So Many Roads
Danish born bassist, composer and leader Anne Mette Iversen leads Double Life which is comprised of her own Quintet comprised of John Ellis on saxophone, Peter Dahlgren on trombone; Danny Grissett on piano and Otis Brown III on drums; and 4Corners, a string quartet comprised of Tine Rudloff on violin; Sarah McClelland on violin; Anne Soren on viola; and Mats Larsson on cello.
In her brief notes, she states she wants to have the music speak for itself: "Its conception and realisation has been a long journey. Along the road I had many ideas about how to present it to you: which story to tell you, which words to describe it with and which pictures to paint in your head. In the end, I rejected them all to let the music speak for itself, and, hopefully, to leave space for it to become your own personal journey.” In line with the above, she has eschewed titles for the parts of her recording and simply refers to them as Chapters. For this recording, we have a solo bass prologue followed for four chapters and then a brief epilogue.
Iversen’s bass solo enables her to provide an underlying motif that the strings, her and Ellis first state with the strings spotlighted with Ellis’ soprano sax providing a counterpoint to them which has the full ensemble restating the theme before Dahlgren takes lead on the remainder of the first chapter backed by the quintet with the strings providing additional musical shading on a performance with a pastoral feel. It it illustrative of Iversen’s adeptness at integrating strings into a swinging jazz performance and not simply being a sweet background.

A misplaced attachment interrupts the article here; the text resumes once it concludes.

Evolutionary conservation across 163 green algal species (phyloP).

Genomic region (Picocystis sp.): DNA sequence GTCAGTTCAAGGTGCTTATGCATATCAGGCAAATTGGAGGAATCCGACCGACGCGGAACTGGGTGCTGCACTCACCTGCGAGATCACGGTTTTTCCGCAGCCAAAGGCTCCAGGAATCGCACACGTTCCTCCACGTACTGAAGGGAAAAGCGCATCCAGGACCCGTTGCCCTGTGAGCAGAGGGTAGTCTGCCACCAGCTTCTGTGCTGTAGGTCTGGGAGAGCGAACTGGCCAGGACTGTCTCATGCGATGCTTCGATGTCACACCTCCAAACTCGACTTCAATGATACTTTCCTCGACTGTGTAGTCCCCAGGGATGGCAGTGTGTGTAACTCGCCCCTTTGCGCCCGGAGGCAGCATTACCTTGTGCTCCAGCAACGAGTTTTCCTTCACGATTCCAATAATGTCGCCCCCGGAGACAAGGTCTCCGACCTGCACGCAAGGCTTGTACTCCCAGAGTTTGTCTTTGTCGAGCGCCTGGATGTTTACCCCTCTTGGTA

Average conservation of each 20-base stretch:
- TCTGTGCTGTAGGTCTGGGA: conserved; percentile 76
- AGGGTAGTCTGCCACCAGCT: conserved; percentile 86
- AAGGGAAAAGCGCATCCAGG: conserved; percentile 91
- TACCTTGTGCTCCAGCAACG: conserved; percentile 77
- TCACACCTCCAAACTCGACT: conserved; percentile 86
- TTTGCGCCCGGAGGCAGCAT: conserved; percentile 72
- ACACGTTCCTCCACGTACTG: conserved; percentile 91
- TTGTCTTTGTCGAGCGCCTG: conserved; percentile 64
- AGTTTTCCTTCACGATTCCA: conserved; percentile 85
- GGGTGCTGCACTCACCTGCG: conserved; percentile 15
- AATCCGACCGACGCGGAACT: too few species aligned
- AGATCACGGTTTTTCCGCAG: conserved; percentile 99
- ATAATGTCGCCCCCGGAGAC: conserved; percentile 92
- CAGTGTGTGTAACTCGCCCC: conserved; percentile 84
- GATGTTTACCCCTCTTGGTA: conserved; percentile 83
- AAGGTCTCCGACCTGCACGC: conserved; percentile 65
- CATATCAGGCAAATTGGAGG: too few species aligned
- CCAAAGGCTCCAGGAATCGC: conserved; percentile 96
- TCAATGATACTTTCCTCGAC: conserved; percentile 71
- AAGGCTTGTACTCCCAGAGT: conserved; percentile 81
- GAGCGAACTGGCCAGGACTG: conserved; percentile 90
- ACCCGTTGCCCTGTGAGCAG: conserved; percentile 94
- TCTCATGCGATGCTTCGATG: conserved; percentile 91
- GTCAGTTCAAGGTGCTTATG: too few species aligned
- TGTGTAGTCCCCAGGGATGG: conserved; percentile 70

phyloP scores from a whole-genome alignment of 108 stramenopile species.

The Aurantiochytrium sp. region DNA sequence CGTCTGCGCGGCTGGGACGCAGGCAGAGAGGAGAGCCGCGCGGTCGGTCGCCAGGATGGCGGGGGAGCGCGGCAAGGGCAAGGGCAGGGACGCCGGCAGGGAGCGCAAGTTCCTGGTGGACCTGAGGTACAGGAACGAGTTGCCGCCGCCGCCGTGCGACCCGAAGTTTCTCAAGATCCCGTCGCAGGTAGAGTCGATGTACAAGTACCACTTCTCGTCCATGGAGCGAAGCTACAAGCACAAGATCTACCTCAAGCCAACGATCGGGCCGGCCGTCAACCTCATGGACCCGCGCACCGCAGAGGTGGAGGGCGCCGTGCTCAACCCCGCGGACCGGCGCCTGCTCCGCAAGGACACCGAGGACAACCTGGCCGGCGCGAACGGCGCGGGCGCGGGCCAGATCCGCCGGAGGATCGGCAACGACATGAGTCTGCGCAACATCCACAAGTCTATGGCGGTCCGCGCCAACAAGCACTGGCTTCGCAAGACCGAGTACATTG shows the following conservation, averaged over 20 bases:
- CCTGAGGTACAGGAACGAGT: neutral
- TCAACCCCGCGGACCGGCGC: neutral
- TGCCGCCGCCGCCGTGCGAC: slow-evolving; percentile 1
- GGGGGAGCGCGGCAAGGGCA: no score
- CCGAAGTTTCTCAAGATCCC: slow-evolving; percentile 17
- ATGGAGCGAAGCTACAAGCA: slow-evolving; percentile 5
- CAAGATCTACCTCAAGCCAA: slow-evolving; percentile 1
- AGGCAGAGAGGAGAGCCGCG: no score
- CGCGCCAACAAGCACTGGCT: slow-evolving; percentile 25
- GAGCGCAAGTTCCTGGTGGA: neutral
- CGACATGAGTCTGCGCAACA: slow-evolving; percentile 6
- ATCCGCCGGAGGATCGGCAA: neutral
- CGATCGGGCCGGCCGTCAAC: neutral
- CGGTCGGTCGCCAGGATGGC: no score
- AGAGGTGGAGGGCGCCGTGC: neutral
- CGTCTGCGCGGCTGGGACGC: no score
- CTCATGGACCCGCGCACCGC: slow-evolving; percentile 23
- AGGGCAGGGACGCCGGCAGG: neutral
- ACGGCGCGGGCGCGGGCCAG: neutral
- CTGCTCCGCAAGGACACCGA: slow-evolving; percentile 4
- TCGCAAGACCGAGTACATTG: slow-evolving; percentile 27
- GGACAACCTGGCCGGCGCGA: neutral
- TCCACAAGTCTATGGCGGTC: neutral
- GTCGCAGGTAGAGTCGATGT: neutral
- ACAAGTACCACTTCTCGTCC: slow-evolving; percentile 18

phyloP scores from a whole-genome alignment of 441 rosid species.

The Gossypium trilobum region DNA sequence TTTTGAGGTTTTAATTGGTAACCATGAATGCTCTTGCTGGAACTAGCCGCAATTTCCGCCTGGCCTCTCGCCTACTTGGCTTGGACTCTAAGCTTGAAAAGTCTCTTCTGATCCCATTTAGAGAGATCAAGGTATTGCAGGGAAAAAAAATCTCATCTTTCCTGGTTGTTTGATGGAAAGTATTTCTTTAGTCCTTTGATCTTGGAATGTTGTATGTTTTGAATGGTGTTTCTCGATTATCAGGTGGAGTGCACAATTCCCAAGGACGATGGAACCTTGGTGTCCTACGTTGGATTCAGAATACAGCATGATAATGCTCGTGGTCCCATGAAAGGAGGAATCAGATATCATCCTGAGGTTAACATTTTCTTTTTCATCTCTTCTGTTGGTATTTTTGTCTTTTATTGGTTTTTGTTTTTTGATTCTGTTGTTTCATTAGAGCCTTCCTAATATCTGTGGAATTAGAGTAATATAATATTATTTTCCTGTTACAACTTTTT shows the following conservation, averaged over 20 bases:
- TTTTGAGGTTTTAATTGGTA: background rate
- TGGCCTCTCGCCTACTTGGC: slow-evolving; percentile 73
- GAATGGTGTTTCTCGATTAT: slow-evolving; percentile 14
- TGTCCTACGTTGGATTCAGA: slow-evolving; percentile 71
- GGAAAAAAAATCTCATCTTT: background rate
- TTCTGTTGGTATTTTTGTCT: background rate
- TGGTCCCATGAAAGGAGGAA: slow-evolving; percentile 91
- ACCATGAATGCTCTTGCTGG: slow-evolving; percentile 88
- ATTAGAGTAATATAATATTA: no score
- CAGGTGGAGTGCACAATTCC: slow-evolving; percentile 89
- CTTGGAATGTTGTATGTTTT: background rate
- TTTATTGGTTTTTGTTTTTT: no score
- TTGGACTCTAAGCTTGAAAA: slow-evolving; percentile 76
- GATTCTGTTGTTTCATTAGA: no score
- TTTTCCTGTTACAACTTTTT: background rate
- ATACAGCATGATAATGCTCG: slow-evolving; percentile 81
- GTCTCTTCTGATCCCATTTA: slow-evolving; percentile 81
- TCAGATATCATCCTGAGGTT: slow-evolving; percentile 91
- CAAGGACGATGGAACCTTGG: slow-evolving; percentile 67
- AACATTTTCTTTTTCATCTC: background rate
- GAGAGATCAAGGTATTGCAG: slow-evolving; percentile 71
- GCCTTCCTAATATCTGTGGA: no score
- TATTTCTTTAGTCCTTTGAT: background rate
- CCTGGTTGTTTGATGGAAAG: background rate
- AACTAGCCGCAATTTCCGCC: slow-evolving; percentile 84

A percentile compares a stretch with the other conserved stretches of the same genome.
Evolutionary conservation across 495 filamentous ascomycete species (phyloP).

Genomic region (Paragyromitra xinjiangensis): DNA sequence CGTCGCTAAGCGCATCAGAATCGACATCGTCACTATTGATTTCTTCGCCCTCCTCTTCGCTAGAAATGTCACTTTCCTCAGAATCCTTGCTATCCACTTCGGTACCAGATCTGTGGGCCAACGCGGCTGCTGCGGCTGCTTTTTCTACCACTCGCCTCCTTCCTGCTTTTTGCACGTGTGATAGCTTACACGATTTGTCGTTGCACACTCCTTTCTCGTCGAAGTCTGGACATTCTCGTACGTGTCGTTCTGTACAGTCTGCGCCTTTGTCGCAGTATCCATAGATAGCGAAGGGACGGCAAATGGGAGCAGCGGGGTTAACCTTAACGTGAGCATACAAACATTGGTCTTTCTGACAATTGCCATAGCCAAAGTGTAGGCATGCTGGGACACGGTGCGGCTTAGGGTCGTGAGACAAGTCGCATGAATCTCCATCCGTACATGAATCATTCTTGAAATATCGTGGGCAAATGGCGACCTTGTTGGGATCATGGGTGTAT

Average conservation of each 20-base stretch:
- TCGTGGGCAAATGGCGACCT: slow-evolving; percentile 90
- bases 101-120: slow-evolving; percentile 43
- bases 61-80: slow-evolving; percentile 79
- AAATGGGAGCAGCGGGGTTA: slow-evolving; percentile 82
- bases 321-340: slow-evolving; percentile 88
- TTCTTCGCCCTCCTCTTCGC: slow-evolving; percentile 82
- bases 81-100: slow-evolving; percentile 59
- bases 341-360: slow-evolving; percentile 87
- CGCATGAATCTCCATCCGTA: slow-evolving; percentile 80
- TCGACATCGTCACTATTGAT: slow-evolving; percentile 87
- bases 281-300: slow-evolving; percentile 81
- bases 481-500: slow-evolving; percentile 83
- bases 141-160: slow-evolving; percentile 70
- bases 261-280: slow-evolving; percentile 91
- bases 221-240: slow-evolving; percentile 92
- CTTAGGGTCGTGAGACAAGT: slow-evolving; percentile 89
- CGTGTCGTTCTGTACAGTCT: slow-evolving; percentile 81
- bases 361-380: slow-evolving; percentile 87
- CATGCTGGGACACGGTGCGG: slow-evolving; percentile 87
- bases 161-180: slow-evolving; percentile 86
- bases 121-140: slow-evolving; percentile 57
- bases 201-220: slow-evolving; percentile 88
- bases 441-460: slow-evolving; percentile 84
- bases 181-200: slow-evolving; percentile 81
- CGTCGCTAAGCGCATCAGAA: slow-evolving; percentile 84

The strings help set the transition to the second chapter that opens with very invigorating playing by Grissett accompanied by Iversen’s firm bass and Brown’s driving drumming before the horns enter. Ellis takes a fiery solo which is followed by the gruffer sound of Dahlgren on trombone. If the first chapter is a pastoral stroll down a rural roadway, Chapter two takes us to a busy interstate with the strings accenting the hard bop including Brown’s drum solo. After Brown’s solo, the music segues into an interlude from the string quartet before the entire ensemble rides this piece out with the voicing of Dahlgren and the strings prominent.
Chapter Three opens in a languid vein with the strings and Dahlgren up front while Brown’s light touch enhances the mood. Ellis takes a lovely solo exhibiting his marvelous tone, followed by Iversen taking a solo with the strings, especially cellist Larsson, providing counterpoint, leading to a lovely solo trombone segment. The tempo rackets up with the strings adding to the heat with spirited interaction among themselves and the quintet.
This is an engaging recording that illustrates Iversen’s adroit blending of the string quintet with a jazz ensemble for varied, and captivating, recording.
I received my review copy from a publicist. Here is the Anne Mette Iversen Quintet in performance.